A software engineer acquaintance of mine who came to Denmark with a degree in Information Technology from a Swedish university is currently grappling with the idea of leaving. He’s willing to give up his good job at Accenture after a non-stop series of changes in the immigration laws that have made him feel unwelcome.
“I was jobless in the beginning and struggled a lot here in Denmark. It was hard to find a place to live and a job to survive. After doing odd jobs and learning the challenging Danish language, I managed to find a professional job. Now that I am settled and would like to invest in buying a home, the government is once again changing residency rules. It stresses me and I cannot focus on my career and family,” the software engineer, who asked that his name not be used, said.
From six to eight years
The permanent residency rules were just changed in January, causing many to suffer and pulling the rug out from people who had lived up to the previous set of requirements.
Now the government plans to make the permanent residency rules even stricter
as part of its 2025 Plan. The government wants to increase the number of years of stay from six to eight years before one can even apply for permanent residency. This will create an atmosphere of further uncertainty among the foreign professionals.
Hemant Kumar can relate. A graduate in Computer sciences from India, he was a green card holder and now has a permanent residency permit. He is currently working as the regional network manager for a telecom firm here in Denmark.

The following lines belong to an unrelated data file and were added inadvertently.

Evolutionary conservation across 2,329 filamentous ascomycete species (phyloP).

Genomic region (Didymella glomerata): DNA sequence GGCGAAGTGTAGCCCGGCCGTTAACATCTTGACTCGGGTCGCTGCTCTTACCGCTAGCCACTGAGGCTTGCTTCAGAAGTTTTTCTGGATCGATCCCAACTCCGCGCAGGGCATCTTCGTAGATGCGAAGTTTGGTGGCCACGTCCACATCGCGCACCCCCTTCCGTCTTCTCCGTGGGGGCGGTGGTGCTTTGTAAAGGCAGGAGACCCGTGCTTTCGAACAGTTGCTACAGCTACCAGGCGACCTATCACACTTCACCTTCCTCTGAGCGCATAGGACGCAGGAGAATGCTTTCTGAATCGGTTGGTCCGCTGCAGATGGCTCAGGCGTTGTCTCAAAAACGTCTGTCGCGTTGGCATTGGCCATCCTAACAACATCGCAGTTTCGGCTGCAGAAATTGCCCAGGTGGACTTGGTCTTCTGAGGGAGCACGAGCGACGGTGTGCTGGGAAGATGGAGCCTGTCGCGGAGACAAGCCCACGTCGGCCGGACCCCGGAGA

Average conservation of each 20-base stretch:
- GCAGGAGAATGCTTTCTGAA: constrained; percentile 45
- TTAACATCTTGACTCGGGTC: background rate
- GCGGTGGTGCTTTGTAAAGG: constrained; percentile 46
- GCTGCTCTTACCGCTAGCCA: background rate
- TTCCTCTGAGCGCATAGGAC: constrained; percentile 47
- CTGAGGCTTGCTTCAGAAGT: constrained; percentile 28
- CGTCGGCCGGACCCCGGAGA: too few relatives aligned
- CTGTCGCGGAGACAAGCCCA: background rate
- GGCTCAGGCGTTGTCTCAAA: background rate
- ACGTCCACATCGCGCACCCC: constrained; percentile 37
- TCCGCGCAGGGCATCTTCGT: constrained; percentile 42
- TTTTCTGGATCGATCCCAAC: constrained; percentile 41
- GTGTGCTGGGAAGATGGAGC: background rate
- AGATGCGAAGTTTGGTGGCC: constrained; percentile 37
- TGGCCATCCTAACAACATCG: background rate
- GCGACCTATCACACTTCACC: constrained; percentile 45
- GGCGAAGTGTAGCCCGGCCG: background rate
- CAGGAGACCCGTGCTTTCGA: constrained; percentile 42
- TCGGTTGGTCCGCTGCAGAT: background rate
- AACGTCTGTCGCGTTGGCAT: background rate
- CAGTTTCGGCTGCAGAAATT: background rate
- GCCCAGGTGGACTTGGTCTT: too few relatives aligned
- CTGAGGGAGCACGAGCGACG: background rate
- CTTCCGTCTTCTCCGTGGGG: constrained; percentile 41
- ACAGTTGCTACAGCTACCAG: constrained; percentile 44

“I was lucky enough that I was not caught by the January 2016 permanent residency changes, otherwise I would have had to await for at least another year. If these new government plans come into force, it would have meant an additional three-year wait,” Kumar said.
“If that had been the case, I would have not invested in the the flat I bought for 1.4 million kroner in the outskirts of Copenhagen. I might have considered going back to India or left for another country,” he said.
Many foreigners leave
Jon Rose Skaksen, a professor at Copenhagen Business School, wrote the analysis report 'Højtuddannede invandreres bidrag til det danske samfund'
(Highly educated immigrants' contribution to Danish society). His report indicated that the average highly-educated immigrant with a family contributes 1.9 million kroner to the tax coffers when he/she settles down in Denmark.